Damiana Leaf - Turnera diffusa
(Cut & Sifted) (Wild Crafted)
Damiana has been used in Mexico, Central America, and South America since the times of the ancient Aztec, and remains quite popular today. Although its noted effect on sexual desire has been its primary traditional use across cultures, it has also been valued as a relaxant, digestive stimulant, mood enhancer, or just an enjoyable beverage that was often given to children. In modern times it has also been used as an herbal smoke and a liqueur.
Damiana is in the Turneraceae family. About half of the plants in the Turneraceae family belong to the genus Turnera. Damiana is a small sub-tropical shrub bearing aromatic serrated leaves and small bright yellow flowers. It is native to southwest Texas, Mexico, the Caribbean, Central America, and Brazil.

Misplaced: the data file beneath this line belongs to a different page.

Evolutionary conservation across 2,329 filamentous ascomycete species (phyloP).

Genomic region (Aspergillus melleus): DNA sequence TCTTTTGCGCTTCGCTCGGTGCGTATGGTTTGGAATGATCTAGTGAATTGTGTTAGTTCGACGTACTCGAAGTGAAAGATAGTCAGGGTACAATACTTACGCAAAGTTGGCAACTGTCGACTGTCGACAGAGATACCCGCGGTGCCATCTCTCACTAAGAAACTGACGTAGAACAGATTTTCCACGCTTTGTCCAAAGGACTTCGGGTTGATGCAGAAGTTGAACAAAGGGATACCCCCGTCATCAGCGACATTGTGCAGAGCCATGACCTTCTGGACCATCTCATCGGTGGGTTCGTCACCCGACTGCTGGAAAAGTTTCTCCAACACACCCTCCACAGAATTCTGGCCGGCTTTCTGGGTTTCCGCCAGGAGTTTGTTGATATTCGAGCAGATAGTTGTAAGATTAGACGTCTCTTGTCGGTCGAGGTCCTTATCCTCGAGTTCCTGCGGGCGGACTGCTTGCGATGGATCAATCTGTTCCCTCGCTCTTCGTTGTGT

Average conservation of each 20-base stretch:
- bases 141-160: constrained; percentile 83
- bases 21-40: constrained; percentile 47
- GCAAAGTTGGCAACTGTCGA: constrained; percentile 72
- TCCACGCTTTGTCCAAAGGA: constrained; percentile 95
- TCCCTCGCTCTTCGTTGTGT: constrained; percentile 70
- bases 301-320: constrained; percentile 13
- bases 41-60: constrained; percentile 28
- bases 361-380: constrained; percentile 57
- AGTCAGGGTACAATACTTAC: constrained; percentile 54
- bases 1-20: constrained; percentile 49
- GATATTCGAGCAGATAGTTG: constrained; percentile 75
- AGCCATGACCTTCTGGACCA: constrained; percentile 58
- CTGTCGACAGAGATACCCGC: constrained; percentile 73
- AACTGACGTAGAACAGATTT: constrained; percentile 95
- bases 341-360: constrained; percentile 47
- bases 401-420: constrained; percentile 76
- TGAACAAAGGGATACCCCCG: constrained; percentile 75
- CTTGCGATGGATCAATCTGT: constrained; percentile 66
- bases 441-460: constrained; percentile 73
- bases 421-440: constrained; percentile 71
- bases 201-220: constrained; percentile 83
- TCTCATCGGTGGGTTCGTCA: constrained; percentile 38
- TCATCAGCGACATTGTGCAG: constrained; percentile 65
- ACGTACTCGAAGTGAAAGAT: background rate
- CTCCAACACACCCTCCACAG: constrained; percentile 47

HISTORY AND FOLKLORE
The origin of the common name damiana is from the Greek daman or damia meaning "to tame or subdue." It is the feminine version of Damian and infers that damiana is the wild one "who tames." It is believed that the indigenous Guaycura in the Baja region of Mexico were the first to use damiana. According to legend, the herb became wore widely distributed when the Guaycura began trading with the Aztecs. Damiana was also highly valued in ancient times by the Mayans, who used the plant in a similar manner to the Aztecs and the Guaycura.
USES AND PREPARATIONS
Dried damiana leaf can be brewed into a tea, made into a tincture, used in herbal smoking blends, or powdered and encapsulated. A fresh plant tincture of aerial portions may be made as well. Damiana leaves are often infused in alcohol to make liqueurs or cordials.
Specific: No known precautions.
General: We recommend that you consult with a qualified healthcare practitioner before using herbal products, particularly if you are pregnant, nursing, or on any medications.
For educational purposes only. This information has not been evaluated by the Food and Drug Administration.
This information is not intended to diagnose, treat, cure, or prevent any disease.